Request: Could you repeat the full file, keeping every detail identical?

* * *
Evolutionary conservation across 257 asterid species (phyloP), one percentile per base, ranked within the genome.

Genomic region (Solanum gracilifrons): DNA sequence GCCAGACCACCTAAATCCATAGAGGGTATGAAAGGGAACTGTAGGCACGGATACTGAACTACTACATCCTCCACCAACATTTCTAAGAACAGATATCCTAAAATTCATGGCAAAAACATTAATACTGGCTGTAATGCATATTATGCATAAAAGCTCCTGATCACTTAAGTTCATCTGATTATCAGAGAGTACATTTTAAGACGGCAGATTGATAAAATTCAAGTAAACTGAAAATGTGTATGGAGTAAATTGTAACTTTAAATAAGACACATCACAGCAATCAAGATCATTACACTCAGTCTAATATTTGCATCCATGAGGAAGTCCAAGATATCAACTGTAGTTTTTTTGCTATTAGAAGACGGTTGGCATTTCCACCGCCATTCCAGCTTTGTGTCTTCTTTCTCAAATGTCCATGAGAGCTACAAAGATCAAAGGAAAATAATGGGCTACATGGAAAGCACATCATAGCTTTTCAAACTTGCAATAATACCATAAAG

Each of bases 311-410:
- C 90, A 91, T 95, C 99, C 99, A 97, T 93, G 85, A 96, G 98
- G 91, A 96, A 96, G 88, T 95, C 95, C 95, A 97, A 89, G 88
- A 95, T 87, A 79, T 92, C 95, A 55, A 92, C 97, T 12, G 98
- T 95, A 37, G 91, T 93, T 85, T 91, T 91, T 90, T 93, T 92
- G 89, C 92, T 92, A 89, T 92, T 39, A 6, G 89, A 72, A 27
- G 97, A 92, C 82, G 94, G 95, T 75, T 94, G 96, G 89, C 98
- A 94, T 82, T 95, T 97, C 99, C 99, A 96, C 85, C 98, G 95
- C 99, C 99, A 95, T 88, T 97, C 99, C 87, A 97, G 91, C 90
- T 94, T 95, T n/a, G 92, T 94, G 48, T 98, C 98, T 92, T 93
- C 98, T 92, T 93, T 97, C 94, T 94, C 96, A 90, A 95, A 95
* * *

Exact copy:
Evolutionary conservation across 257 asterid species (phyloP), one percentile per base, ranked within the genome.

Genomic region (Solanum gracilifrons): DNA sequence GCCAGACCACCTAAATCCATAGAGGGTATGAAAGGGAACTGTAGGCACGGATACTGAACTACTACATCCTCCACCAACATTTCTAAGAACAGATATCCTAAAATTCATGGCAAAAACATTAATACTGGCTGTAATGCATATTATGCATAAAAGCTCCTGATCACTTAAGTTCATCTGATTATCAGAGAGTACATTTTAAGACGGCAGATTGATAAAATTCAAGTAAACTGAAAATGTGTATGGAGTAAATTGTAACTTTAAATAAGACACATCACAGCAATCAAGATCATTACACTCAGTCTAATATTTGCATCCATGAGGAAGTCCAAGATATCAACTGTAGTTTTTTTGCTATTAGAAGACGGTTGGCATTTCCACCGCCATTCCAGCTTTGTGTCTTCTTTCTCAAATGTCCATGAGAGCTACAAAGATCAAAGGAAAATAATGGGCTACATGGAAAGCACATCATAGCTTTTCAAACTTGCAATAATACCATAAAG

Each of bases 311-410:
- C 90, A 91, T 95, C 99, C 99, A 97, T 93, G 85, A 96, G 98
- G 91, A 96, A 96, G 88, T 95, C 95, C 95, A 97, A 89, G 88
- A 95, T 87, A 79, T 92, C 95, A 55, A 92, C 97, T 12, G 98
- T 95, A 37, G 91, T 93, T 85, T 91, T 91, T 90, T 93, T 92
- G 89, C 92, T 92, A 89, T 92, T 39, A 6, G 89, A 72, A 27
- G 97, A 92, C 82, G 94, G 95, T 75, T 94, G 96, G 89, C 98
- A 94, T 82, T 95, T 97, C 99, C 99, A 96, C 85, C 98, G 95
- C 99, C 99, A 95, T 88, T 97, C 99, C 87, A 97, G 91, C 90
- T 94, T 95, T n/a, G 92, T 94, G 48, T 98, C 98, T 92, T 93
- C 98, T 92, T 93, T 97, C 94, T 94, C 96, A 90, A 95, A 95